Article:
In January 2016 Kunsten reopened after one-and-a-half year’s extensive restoration. As a result, the Museum is a complete, new and improved version of itself.
Even back in 1972 Alvar Aalto and Jean Jacques Baruël’s work in Aalborg was ahead of its time. The conception of the building was modern with an integrated cafeteria, an auditorium, a large sculpture park with an amphitheatre and moveable walls in flexible exhibition spaces. At the time it was revolutionary and populist, a clear indication that art should not only be for certain people, but for everyone. Whereas previously it was only the middle and upper classes that visited museums, the new Museum paved the way for more, and different types of visitors.
However, 40 years after the opening the Museum building had become rather tired and sad to look at and spend time in! Visitors, their needs and their approach to museum going had evolved. The new audience wanted holistic experiences. These included a desire for teaching workshops, more facilities for families visiting at weekends, a more accessible café and a more up-to-date shop. In addition to structural restoration, there was a need for technical upgrading and a number of new measures to equip the building for its role as a museum for the 21st century.
In 2013 a master plan was devised and the Museum organised an architecture competition, which was won by Erik Møller Arkitekter in partnership with the architectural firm, TRANSFORM, the advisory engineering company, Søren Jensen and GHB Landskabsarkitekter. The goal of the architects was to interpret Kunsten for today’s visitors and to make the Museum special again. Construction work started in 2014 and the newly renovated Museum was ready for use in January 2016.
The restoration and revitalisation of Kunsten involved: the construction of a new, blacked-out exhibition space that can be lit and arranged according to requirements; workshops; new education rooms; new toilet facilities; a new café and shop; a totally renovated sculpture park with a large, new terrace; and the replacement of 317 tons of Italian marble both inside and out. The building also acquired a new, cohesive office area, a new, climate-controlled Museum store and a huge number of functional and security-related upgrades.
As a result of the restoration Kunsten has been awarded the highest, international-standard, security classification. This means that the Museum can now attract works from far more Museums throughout the world, even exhibitions that demand the highest level of security.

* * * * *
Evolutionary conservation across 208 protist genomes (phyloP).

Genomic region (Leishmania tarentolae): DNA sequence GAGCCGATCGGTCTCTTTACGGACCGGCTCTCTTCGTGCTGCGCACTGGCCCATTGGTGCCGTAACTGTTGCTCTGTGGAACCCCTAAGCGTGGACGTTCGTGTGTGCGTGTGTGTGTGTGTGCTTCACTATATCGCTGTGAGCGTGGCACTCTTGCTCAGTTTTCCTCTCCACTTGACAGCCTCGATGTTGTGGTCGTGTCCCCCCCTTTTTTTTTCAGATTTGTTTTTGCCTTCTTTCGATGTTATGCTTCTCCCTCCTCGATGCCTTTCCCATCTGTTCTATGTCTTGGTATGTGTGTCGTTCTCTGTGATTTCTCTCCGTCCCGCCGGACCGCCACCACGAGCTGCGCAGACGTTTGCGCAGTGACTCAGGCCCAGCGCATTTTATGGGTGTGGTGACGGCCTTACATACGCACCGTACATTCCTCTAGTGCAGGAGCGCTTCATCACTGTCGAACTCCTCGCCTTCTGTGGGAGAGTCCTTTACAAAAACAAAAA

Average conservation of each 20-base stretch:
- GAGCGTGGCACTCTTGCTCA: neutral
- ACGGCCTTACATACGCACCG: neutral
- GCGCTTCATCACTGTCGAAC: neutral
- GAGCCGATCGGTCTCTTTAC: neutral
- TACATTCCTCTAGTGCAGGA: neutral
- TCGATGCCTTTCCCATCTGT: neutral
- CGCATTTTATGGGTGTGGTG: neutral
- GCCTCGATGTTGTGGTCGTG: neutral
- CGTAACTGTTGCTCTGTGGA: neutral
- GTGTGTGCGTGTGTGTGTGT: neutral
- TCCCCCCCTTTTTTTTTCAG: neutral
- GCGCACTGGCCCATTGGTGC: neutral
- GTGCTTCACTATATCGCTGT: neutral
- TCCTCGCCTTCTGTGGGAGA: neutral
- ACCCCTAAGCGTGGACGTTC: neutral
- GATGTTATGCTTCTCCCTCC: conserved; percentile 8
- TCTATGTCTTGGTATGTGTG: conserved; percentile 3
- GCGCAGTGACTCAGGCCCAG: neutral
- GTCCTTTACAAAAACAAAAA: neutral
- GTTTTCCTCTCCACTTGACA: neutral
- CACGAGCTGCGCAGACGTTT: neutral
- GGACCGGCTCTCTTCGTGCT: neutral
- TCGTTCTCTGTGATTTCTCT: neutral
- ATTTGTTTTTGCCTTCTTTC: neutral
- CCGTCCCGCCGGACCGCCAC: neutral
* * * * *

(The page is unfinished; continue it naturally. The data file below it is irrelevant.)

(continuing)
The restoration has also created a better flow in the Museum. The establishment of the New Gallery has made it easier for visitors to find their way around the Museum. For one thing, there is now easy access to the café and back to the exhibitions via the two stairways. In the Sky-lit Galleries, the new layout and the hanging of the permanent exhibition, Let’s Get Lost have made a positive contribution when it comes to the number of works that can be seen at the same time, and the wide-ranging, mixed forms of expression in the exhibitions. The small, intimate spaces in the Let’s Get Lost exhibition make it much easier for visitors to converse about their experiences, while the small sensory and break rooms help make the exhibitions more accessible – for children too.
Overall, the restoration and revitalisation of the Museum have injected new zest and spark into Alvar Aalto’s ‘temple of art’. The building has again become an attraction in its own right and has been reinstated as a cultural landmark in northern Denmark.
The restoration and revitalisation of Kunsten was realised with support from A.P. Møller & Hustru Chastine Mc-Kinney Møllers Fond, the Obel Family Foundation, Købmand Ferdinand Sallings Mindefond and Købmand Herman Sallings Fond, and Aalborg Municipality.
Photos: Cathrine Ertmann og Niels Fabæk